Kusama v1.2.0 coretime migration XCM failure: a postmortem


The Kusama Relay Chain upgrade to v1.2.0 (1002000) included a migration to transition to coretime containing four XCM programs which are sent from the relay chain to the Coretime Chain. Each XCM contained Transact instructions to populate the state of the Coretime Chain. The calls in one of the messages failed to execute as the specified maximum weight was less than what was needed to run the extrinsic.

Basically it means that the message announced that it would use less weight than what it would actually use and this made the XCM message fail. This is a security measure to ensure that XCM messages can not stall a chain, but in this case was set too low for it to actually run.

The calls in this XCM were to set_lease (an extrinsic in the broker pallet on the coretime chain). This was intended to migrate the parachains who have an active lease from the relay chain to the Coretime Chain to allow the parachains who won auctions to be awarded coretime until their lease ends. The leases were thus not populated due to the failed XCM. There was no immediate downtime or any other impact for parachains, but the absence of leases in state means that parachains with existing leases would have had to buy coretime on the open market or lose their core next month.


The Kusama Coretime Chain was added in polkadot-fellows/runtimes#212 and the transition to coretime consisted of three steps. These were posted as three referenda with coordinated enactment times:

  1. Referendum 372 registered and onboarded the Coretime Chain as a parachain on Kusama.
  2. Referendum 373 upgraded the Kusama relay chain to v1.2.0 (1002000) on 18th April, and included the migration in question.
  3. Referendum 375 was scheduled to run 6 hours later and set up some final details on the Coretime Chain and started sales.

The start sales call takes the total number of cores, subtracts the reservations (system parachains and any pool cores) and leases (parachains who still have leases from auctions) and offers the remainder in the upcoming sale.


When the runtime upgrade enacted, it was immediately found by parity engineers that the XCM message to set the leases had been sent succesfully but failed to execute: message 0x03e9fb5a7e35307b75c5eae606dd5838a5f20cad1a2c3c21d6fb5686cd26d82f. However, there was no way to fix this in storage before the sales were started six hours later.

The failed message can be found in state in the DMP queue to the Coretime Chain (1005) at block hash 0x1cf07a92effd82b8f40d3546268aa08f1092ea7f2ea72be89a664144eb0dd40c (block 22,790,001).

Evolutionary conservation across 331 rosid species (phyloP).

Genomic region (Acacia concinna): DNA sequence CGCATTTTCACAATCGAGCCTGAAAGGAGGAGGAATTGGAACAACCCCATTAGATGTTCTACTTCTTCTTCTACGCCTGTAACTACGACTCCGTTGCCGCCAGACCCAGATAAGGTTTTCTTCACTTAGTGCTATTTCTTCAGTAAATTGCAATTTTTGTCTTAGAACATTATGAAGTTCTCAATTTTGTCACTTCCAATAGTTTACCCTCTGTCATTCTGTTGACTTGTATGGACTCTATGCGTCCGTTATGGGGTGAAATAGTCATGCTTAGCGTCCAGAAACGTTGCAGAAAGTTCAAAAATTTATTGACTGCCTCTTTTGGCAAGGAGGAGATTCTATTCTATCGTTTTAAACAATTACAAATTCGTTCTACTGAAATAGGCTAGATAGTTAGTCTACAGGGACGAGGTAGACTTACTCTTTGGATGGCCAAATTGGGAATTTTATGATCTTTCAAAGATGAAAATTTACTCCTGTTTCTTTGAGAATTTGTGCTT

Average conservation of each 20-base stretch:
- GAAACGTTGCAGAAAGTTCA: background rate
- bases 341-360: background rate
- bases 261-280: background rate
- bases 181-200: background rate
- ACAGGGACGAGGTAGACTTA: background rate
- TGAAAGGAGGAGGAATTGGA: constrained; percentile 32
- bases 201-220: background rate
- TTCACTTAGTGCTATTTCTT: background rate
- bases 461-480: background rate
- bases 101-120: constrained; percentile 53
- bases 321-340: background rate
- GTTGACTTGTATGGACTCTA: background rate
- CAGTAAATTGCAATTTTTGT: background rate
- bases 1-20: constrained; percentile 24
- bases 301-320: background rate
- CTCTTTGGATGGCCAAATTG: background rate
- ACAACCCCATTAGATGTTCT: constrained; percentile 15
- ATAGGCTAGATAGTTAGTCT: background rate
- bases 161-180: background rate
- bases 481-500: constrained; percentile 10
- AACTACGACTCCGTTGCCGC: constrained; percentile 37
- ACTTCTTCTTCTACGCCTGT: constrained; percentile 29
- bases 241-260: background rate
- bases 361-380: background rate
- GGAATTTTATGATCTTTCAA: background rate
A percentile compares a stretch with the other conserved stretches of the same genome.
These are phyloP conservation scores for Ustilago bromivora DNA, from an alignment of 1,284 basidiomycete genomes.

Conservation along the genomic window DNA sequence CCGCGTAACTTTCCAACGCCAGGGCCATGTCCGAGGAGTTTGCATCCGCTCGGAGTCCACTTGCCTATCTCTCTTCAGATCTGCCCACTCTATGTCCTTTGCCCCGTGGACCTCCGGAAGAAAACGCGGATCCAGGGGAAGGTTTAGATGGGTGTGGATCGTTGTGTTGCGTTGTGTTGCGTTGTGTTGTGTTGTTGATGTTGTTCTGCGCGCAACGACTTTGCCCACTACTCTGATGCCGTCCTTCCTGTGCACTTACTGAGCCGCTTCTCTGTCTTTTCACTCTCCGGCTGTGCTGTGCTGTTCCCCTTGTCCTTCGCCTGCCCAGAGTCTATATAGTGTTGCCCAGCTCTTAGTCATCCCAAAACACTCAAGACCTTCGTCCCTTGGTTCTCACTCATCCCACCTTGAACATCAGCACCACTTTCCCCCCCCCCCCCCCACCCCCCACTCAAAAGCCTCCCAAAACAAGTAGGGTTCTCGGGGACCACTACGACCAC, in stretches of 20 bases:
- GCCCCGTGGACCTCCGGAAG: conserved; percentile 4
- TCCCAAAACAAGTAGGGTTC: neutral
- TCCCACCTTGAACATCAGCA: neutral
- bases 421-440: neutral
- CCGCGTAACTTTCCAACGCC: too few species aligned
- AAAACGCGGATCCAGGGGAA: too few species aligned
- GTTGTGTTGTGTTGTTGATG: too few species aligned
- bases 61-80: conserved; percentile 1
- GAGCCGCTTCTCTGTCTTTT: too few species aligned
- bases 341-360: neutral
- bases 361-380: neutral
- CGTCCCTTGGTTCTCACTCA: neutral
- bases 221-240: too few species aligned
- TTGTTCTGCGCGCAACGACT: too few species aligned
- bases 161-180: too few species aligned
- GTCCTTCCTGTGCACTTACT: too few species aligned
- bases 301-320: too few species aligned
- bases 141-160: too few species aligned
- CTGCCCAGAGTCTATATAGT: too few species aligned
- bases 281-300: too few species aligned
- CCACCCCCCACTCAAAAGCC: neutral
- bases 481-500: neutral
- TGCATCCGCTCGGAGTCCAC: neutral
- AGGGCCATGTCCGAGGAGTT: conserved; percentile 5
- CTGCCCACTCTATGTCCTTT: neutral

This could be reproduced by re-executing the block on coretime that executed the xcm messages. With logs set to trace, it was clear that the hardcoded ref_time was too low.

Root cause

The XCM Transact instruction requires the weight limit to execute the call to be specified in require_weight_at_most by the sending runtime. The call in question refers to one in another runtime, and weights differ between runtimes. Directly importing the weights from the coretime chain runtime would create a dependency on the entire runtime. Additionally, because the communication between the relay and coretime chains is bidirectional, a circular dependency cycle would result. Thus a hardcoded value is used.

The coretime pallet used by the relay chain has a hardcoded value for the four XCMs which allows a maximum weight of Weight(ref_time: 170000000, proof_size: 20000).
This weight must be greater than or equal to the maximum weight of the three calls used by the relay chain: reserve, set_lease and notify_core_count.

It can be calculated from the weights file for the broker pallet in the coretime chain runtime where we have:

Weight::from_parts(10_941_000, 0)
	.saturating_add(Weight::from_parts(0, 1951))

from which we can get the ref_time and proof_size. A read corresponds to Weight::from_parts(25_000_000, 0) and a write corresponds to Weight::from_parts(100_000_000, 0). Therefore:

ref_time = 10941000 + 3 * 25000000 + 1 * 100000000 = 185941000
proof_size = 1951

The actual call to set_lease thus used Weight(ref_time: 185941000, proof_size: 1951), so the hardcoded value for the ref_time was set about 9% too low.

Kusama fix

Since there is a week between running the start_sales extrinsic and the sales actually beginning on the open market (the interlude), we had a short window in which to fix the state to include the information about the parachains, make a release and put it to referendum. The deciding time in a referendum on Kusama is up to 14 days, but can be faster with high enough approval and support.

There were two options to fix this on Kusama since start_sales had already run:

  1. Adding the leases directly to storage on the coretime chain and modifying storage in several other places to account for this